1. Cut out four layers of pink insulation foam and glue them together, two on each side, of a layer of thin plywood using Gorilla Wood Glue. Let dry for at least 24 hrs with a heavy weight on it to prevent the foam from lifting or sliding around. Or you could apply spray adhesive generously to the layers and clamp into place while they dry. It's faster but sometimes doesn't adhere completely.
2. Use a Dremmel and/or Power Sander to sand down the foam until it is flush with the wood and has a nice rounded shape. If you really want to push the "wood" texture, don't smooth the foam down too smooth and just allow it to be a little rough. Make sure to sand all the surfaces of the pink foam so the original label isn't visable, otherwise it'll give a different texture than the sanded parts when it's painted.
3. Map out the desired wood rings with a sharpee and carve them out with a Dremmel and a narrow bit or a wood burner with a really narrow bit. Both tools are great, but you have to have a steady hand with the Dremmel so the tool doesn't just go right through the foam, but the wood burner releases a lot of bad vapors and you can't let your hand linger or it'll just melt all surrounding foam.
4. Coat entire bow in a dark wash of brown acrylic, getting into all the grooves. In multiple layers, add lighter colors of brown, toape, red, cream, etc with a dry flat brush and just scratch the paint across the surface so it keeps the natural styrations and stays looking like wood. You can also use some wood varnish in the end to bring some warmth into the finish. Simply brush on, then wipe off with a paper towel. After you get the look you want, paint on a sealing layer of polyurothane.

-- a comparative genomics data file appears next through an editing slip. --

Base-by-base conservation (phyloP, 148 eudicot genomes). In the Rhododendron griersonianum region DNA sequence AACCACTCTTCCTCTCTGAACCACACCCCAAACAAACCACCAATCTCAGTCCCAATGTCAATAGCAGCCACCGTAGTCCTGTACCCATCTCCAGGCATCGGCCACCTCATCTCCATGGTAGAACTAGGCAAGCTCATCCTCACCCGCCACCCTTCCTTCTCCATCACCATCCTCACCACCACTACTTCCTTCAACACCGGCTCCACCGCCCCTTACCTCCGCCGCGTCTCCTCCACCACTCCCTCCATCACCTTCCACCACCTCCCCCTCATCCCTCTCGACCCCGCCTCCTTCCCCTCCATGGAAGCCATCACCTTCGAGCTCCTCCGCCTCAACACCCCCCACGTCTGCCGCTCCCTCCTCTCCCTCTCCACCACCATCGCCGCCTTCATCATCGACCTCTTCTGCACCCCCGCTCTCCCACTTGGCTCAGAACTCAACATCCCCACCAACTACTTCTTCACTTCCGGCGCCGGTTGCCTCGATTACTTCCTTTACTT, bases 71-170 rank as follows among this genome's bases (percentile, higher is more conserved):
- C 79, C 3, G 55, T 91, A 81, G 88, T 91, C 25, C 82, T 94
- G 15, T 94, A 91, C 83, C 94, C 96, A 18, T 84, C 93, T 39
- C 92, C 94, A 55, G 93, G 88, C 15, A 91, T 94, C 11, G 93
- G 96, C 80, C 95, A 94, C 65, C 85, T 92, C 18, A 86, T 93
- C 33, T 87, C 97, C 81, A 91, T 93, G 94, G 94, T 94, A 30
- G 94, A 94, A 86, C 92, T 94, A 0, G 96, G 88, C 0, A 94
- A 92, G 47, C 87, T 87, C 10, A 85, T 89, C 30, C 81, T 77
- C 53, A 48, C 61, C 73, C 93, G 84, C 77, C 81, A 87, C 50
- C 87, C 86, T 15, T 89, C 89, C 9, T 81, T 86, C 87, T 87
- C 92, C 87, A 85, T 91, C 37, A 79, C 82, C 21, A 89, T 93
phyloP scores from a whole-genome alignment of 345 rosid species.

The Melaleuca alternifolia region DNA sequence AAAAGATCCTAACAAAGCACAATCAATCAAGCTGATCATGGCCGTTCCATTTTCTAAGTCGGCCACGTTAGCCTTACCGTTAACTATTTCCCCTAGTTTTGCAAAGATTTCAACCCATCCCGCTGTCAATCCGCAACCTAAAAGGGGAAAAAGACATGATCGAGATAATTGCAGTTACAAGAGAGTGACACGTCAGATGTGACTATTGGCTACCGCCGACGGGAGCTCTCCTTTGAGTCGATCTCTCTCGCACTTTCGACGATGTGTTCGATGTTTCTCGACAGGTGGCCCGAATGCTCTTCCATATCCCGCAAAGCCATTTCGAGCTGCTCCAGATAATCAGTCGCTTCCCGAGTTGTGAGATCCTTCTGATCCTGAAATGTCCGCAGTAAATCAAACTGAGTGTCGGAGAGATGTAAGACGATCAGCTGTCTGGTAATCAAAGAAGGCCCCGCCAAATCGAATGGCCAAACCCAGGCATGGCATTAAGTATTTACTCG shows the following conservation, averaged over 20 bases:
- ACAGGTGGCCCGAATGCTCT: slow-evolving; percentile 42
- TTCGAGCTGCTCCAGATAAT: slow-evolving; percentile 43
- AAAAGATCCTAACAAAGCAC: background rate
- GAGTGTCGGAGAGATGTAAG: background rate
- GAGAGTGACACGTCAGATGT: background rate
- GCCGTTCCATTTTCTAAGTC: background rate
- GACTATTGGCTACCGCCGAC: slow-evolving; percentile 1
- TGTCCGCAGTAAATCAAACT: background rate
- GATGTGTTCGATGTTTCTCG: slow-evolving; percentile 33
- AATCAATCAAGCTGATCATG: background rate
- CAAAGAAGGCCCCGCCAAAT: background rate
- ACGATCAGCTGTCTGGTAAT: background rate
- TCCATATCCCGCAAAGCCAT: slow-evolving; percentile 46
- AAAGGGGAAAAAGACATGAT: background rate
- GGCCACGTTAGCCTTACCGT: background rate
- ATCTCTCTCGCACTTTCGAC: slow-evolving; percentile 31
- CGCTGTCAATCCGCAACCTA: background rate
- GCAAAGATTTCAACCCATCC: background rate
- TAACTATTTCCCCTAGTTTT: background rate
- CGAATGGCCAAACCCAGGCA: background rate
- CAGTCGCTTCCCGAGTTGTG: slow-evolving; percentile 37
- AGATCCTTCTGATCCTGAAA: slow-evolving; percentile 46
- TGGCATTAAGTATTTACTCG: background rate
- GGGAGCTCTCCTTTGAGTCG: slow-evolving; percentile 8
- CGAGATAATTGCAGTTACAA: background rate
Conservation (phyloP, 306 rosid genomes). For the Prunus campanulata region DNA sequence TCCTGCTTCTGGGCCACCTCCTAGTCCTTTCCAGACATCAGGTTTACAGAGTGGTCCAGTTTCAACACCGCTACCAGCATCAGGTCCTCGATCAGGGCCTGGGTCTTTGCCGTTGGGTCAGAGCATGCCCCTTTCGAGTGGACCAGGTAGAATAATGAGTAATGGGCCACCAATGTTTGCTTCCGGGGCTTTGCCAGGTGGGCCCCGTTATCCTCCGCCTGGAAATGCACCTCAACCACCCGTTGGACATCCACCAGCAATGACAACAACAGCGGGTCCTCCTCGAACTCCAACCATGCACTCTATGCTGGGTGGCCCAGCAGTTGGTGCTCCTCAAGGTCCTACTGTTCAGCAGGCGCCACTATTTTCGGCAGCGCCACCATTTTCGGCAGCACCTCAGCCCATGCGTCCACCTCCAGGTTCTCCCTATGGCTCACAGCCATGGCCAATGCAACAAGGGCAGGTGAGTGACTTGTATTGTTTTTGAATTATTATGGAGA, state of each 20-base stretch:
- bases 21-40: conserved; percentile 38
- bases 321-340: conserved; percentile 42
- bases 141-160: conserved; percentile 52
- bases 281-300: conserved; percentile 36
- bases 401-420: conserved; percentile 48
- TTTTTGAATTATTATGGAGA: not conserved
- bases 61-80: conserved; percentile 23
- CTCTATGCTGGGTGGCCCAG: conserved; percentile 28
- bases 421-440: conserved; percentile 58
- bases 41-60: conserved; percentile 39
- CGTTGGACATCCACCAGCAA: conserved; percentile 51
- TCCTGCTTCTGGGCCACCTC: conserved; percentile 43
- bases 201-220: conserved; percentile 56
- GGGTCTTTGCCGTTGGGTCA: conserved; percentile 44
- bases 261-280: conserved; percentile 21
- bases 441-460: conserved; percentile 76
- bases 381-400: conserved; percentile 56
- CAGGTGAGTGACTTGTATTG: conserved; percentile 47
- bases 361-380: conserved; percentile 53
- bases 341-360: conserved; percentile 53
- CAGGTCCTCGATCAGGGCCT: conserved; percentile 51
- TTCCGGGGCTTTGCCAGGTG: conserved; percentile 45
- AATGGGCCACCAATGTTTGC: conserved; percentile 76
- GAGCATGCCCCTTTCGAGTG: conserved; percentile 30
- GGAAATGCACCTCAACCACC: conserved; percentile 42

5. Wraps are made with linen stained with coffee that was set to drip dry. Once dry, they were simply wrapped around and end was glued and tucked under. Bow string is also stained with coffee. One end is glued into place, other end is in a simple knot in case it needs to be restrung or tightened.
6. Handle is made from a simple wood dowel with leather cording wrapped around it, then stained with varnish. Use a power drill and a drill bit slightly smaller than the dowel to make the hole for the handle to go. When you're cutting the plywood from Step 1, make a hole for the dowel to go, otherwise drilling after the foam is down will be a lot more difficult.
7. Pole a hole into the foam under the spiral on either end, then glue feathers in place after wrapping the shafts with leather cord, leaving several inches of cord leftover so the feathers can dangle. Feathers above spiral are created by pulling the "spine" over the dull end of scissors, then glued into place with more holes that you drilled. Three large turkey feathers made the spine, then smaller, fuzzy feathers were used to fill in the space.
8. Pat yourself on the back, you're done! This tutorial can work for just about any bow design, is super lightweight and quite durable. I used bailing twine for the bowstring today, but I've also used elastic string from Joanes as well with much stronger results.
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